As promised in the last post, here we will continue looking at various less well known roofing techniques used throughout the world and across history. In the last post we covered three of the most ancient types of roofs and how they were adapted from available technologies and suited to versatile environments: wattle and daub, thatch, and clay tile. Here, as previously mentioned, we will continue to discuss ancient roofing techniques, perhaps less well known and widely spread than the three discussed in the last post.
Because in the end there are always some fundamental engineering concepts that must be utilized for basic construction techniques, many ancient methods are similar to one another to the extent that they can be interpreted as variations of the same basic concepts. For instance, across the world, different techniques existed comparable to wattle and daub with slightly differing components that changed with what was locally available. Pug and pine, mud and stud, pierrotage, columbage, bajarreque, and jacal are all examples of this. Pug and pine were used in the early days of colonization of South Australia. Timbers of a local tree, termed pine, were spaced out at regular intervals and the gaps sealed with pug, a clay and grass mixture. Mud and stud was a construction method once popular in parts of England and consisted of ash studs spaced out and connected by cross beams at the top and bottom. The structure was then daubed with mud, straw, hair, and dung.
Pierrotage and columbage were very similar construction techniques used in eighteenth century Louisiana and surrounding southern states. Pierrotage infilled half-timbering with diagonal braces with a mix of lime mortar clay and small stone aggregate. In the columbage technique, the mix is instead made of spanish moss or grass and clay. In the bajarreque technique, the dry and pulpy fibrous material left after crushing sugarcane or sorghum is used as the wattle and daubed with a mix of clay and straw. It was popular in geographic areas where those two plants are grown. Finally, jacal is a fairly basic construction technique, another variation on wattle and daub, used in the southwestern United States. Closely spaced sticks or poles are interwoven with small branches and covered in mud or adobe clay that is left to dry.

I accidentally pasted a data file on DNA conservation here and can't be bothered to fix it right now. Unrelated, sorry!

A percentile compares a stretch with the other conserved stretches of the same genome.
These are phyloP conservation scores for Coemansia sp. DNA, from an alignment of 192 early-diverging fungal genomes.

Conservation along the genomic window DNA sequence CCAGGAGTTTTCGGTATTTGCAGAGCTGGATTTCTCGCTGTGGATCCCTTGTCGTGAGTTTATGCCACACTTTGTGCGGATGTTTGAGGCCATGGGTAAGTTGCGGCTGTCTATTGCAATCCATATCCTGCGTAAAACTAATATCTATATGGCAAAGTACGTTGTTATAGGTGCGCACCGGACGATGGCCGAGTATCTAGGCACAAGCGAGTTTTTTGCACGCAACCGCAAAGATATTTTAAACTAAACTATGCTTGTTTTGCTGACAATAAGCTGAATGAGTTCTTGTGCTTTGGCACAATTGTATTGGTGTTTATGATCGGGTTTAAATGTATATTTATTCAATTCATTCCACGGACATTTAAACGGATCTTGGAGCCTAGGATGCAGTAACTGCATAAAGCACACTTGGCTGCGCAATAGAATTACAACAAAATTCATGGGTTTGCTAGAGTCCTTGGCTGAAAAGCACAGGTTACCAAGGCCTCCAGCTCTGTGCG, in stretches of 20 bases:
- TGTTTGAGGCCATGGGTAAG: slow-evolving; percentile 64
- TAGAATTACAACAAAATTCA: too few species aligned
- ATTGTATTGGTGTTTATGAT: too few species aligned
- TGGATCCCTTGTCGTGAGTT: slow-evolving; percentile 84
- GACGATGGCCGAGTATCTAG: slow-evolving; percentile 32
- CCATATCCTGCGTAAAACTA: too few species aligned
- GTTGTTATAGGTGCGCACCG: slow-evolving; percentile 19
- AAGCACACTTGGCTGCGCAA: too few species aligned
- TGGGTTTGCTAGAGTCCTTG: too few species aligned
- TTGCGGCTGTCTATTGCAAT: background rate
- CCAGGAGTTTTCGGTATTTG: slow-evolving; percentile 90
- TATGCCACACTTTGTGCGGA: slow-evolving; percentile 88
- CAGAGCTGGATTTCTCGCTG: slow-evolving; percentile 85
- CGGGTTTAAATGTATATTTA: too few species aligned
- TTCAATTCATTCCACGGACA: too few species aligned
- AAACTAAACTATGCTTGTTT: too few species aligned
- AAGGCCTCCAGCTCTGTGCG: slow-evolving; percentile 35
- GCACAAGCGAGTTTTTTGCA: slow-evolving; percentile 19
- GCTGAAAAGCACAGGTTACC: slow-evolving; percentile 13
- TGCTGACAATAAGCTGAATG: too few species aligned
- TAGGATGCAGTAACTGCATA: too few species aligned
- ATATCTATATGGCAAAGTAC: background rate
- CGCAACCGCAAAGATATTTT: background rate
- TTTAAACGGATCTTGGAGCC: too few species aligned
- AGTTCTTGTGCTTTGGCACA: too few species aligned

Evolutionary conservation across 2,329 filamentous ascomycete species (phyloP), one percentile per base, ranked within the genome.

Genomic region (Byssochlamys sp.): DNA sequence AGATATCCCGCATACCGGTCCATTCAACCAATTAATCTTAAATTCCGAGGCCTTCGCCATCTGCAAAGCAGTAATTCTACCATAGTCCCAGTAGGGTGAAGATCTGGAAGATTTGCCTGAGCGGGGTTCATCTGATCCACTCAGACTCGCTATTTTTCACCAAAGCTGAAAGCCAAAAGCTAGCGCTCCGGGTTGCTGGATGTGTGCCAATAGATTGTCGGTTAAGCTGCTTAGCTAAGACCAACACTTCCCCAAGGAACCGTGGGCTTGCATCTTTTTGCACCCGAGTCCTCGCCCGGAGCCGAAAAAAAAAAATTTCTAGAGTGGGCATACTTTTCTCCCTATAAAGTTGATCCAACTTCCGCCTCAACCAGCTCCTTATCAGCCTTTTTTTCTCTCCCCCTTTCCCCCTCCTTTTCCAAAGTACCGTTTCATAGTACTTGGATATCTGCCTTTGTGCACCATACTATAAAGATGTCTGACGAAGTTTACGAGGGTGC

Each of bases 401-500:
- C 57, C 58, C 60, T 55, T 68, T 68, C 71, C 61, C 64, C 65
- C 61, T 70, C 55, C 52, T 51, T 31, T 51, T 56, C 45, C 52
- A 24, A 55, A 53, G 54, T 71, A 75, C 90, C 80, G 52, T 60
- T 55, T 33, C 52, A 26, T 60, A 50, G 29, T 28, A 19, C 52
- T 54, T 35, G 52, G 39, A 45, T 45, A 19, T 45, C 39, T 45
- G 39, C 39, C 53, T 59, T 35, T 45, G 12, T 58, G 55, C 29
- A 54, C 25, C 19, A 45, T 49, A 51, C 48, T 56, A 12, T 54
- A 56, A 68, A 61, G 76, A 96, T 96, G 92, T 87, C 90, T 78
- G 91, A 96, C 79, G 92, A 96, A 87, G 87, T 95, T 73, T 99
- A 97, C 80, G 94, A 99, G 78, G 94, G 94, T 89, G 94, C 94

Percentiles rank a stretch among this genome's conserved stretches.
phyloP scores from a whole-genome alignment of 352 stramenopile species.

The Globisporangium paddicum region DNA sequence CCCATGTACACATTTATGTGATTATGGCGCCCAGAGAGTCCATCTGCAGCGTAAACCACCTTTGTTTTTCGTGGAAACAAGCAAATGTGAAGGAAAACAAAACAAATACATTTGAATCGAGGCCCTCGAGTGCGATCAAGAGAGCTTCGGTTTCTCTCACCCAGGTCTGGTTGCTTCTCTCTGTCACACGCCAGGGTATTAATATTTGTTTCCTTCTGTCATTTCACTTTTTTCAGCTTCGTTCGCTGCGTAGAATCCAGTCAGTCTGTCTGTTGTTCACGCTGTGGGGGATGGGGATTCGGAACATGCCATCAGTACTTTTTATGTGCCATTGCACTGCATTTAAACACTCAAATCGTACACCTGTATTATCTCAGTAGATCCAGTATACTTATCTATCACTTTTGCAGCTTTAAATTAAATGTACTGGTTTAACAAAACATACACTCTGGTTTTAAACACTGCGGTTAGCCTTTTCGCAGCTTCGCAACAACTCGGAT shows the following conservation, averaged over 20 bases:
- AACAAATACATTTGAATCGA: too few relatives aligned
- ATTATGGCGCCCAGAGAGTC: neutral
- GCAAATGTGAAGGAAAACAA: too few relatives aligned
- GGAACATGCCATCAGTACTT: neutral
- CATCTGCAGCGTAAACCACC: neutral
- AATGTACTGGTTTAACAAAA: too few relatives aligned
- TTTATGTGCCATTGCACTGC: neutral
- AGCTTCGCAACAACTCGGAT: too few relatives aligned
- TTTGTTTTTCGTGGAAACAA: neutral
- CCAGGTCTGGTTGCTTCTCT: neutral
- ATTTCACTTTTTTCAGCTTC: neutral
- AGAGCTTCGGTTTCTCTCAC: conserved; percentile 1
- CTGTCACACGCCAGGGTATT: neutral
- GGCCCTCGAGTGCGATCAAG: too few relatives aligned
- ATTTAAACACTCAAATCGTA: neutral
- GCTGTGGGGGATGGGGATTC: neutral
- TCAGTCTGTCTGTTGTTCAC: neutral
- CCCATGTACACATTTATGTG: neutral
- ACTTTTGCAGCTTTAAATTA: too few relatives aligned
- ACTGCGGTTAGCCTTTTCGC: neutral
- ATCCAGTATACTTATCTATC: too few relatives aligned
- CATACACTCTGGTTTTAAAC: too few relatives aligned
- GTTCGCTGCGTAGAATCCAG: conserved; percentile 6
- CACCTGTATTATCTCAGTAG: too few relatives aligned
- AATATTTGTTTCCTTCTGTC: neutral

Perhaps the most ancient style of construction, mudbrick has been used across the world, starting in the middle east, for over ten thousand years. In mudbrick construction bricks are made of loam, mud, sand, and water and dried in the sun or (for about the last six thousand years) fired in a kiln. Rice husks or straw are mixed in as binding material before firing or baking. Mudbricks were used for the entirety of a dwelling or other edifice, just as most of the wattle and daub style methods mentioned above. Mudbrick in areas of Spanish influence is called adobe and is often associated with areas once colonized by Spain in the Western hemisphere. Mudbrick or adobe is used to build exterior and interior walls as well as flat roofs. In many regions where this style of construction was utilized in the past (and sometimes in the present as well) flat roofs were very convenient for use as sleeping areas during the hot months of the year when interior air conditioning was not yet invented or not easily available as the interior would have been too hot.
Quincha is another variation on the above discussed methods. It is a traditional construction method in areas of South America and the name is a word borrowed from the language of the Inca. In quincha, wood, cane, or giant reed is used to construct a stable, earthquake proof framework structure which is then covered with mud and plaster. Quincha is very versatile in the shapes that it can be used to create, from modest dwellings to spiraled cathedrals. As you can see, ancient roofing techniques are fundamentally similar but vary very widely based on local material availability and environmental hazards and requirements.
If you have any questions about roofs, we would be happy to help you out. Florida’s Best Roofing, Inc. is a fully licensed (CCC 1325974) and insured, local roofing contractor with decades of experience. If you are interested in roof replacement or repair and you are in the Palm Coast, Flagler, or Volusia area, please give us a call at 386-263-7906 for a free estimate!